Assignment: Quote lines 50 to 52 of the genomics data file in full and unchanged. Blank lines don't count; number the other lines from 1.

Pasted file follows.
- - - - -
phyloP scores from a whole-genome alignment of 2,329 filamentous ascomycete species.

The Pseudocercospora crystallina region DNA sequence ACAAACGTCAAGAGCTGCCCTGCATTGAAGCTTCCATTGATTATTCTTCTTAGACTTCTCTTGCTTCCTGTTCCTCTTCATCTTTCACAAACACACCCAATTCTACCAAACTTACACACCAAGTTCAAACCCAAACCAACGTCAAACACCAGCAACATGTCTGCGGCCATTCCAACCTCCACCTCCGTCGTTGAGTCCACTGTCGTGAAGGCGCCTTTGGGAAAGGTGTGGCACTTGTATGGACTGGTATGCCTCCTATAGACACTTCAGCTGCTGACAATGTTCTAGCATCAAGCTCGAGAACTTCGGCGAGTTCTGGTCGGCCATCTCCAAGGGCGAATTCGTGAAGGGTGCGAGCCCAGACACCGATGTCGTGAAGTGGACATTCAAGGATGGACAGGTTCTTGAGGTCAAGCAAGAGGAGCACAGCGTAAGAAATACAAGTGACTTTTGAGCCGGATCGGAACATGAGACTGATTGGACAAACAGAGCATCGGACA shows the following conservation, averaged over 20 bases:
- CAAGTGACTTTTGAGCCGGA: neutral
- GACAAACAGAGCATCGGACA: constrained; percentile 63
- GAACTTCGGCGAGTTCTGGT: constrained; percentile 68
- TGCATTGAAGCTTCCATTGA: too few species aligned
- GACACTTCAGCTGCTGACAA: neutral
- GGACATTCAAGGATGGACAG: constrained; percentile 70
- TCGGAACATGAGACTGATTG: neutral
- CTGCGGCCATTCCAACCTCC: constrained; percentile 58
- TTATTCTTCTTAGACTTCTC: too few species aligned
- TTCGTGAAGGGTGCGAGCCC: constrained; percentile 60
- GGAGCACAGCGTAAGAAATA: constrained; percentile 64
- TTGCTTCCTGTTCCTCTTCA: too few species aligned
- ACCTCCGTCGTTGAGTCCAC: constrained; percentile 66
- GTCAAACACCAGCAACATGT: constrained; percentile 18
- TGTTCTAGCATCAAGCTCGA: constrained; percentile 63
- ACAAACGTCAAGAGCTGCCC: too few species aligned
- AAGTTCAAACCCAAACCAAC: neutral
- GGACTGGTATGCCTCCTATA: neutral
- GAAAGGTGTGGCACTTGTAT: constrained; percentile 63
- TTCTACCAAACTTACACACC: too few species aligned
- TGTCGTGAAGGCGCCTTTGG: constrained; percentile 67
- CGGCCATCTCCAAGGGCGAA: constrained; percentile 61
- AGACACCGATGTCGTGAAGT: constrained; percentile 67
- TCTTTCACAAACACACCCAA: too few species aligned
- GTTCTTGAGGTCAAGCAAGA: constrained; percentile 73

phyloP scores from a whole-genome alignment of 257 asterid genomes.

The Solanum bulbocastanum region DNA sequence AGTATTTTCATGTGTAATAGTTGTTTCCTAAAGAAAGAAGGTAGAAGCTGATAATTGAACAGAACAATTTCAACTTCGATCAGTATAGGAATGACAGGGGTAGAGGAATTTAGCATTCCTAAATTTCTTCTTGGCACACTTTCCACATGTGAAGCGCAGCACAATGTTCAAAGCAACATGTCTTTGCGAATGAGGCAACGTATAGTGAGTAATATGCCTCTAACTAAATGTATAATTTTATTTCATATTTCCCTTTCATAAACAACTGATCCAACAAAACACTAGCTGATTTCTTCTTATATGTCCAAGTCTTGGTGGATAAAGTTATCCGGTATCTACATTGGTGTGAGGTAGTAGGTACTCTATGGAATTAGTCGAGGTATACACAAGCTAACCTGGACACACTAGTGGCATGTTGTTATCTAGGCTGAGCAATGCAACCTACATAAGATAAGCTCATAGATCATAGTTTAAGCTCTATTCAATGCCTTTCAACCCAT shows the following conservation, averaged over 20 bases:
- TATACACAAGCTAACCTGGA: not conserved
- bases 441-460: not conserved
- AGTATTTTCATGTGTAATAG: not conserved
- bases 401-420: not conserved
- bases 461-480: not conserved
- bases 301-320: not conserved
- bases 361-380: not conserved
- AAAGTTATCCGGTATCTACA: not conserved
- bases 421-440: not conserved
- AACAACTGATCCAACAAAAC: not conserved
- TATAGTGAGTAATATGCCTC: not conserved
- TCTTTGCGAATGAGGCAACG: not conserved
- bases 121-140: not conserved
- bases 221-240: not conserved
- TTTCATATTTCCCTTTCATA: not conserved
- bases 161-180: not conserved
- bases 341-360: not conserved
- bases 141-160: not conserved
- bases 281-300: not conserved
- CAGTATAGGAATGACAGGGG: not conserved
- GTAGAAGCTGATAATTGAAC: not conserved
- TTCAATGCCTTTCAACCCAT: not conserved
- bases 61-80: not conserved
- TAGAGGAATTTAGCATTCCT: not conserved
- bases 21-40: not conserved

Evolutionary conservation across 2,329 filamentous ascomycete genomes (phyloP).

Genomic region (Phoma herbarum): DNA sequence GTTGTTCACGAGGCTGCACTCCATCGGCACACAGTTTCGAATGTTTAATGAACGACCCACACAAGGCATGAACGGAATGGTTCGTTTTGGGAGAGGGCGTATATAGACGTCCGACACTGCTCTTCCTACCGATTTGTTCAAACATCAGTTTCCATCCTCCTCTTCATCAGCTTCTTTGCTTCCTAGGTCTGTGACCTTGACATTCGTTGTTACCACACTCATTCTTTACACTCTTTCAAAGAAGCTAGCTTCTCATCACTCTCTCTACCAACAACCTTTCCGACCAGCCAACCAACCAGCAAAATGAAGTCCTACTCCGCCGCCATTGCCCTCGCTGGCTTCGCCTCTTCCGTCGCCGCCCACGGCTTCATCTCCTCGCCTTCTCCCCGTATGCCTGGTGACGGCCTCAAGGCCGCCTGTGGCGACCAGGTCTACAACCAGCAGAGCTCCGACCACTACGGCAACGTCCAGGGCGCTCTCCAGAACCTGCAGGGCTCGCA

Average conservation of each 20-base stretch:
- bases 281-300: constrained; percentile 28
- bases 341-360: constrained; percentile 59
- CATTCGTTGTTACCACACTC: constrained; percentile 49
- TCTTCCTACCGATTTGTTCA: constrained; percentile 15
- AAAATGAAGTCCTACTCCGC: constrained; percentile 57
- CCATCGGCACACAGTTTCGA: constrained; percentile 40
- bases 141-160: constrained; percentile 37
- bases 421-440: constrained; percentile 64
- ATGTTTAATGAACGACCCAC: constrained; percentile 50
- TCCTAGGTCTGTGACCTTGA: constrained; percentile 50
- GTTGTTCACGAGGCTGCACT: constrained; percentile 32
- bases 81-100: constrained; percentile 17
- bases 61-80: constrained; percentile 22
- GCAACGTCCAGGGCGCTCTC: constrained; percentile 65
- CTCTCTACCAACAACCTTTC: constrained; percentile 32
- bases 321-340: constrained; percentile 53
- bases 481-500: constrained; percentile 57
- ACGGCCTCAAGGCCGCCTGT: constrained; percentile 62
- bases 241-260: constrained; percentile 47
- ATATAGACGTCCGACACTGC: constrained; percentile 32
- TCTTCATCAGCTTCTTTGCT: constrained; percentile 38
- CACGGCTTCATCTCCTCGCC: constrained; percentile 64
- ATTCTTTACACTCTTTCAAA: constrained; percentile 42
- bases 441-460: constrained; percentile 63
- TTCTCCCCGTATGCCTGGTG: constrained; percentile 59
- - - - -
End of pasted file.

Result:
- GTAGAAGCTGATAATTGAAC: not conserved
- TTCAATGCCTTTCAACCCAT: not conserved
- bases 61-80: not conserved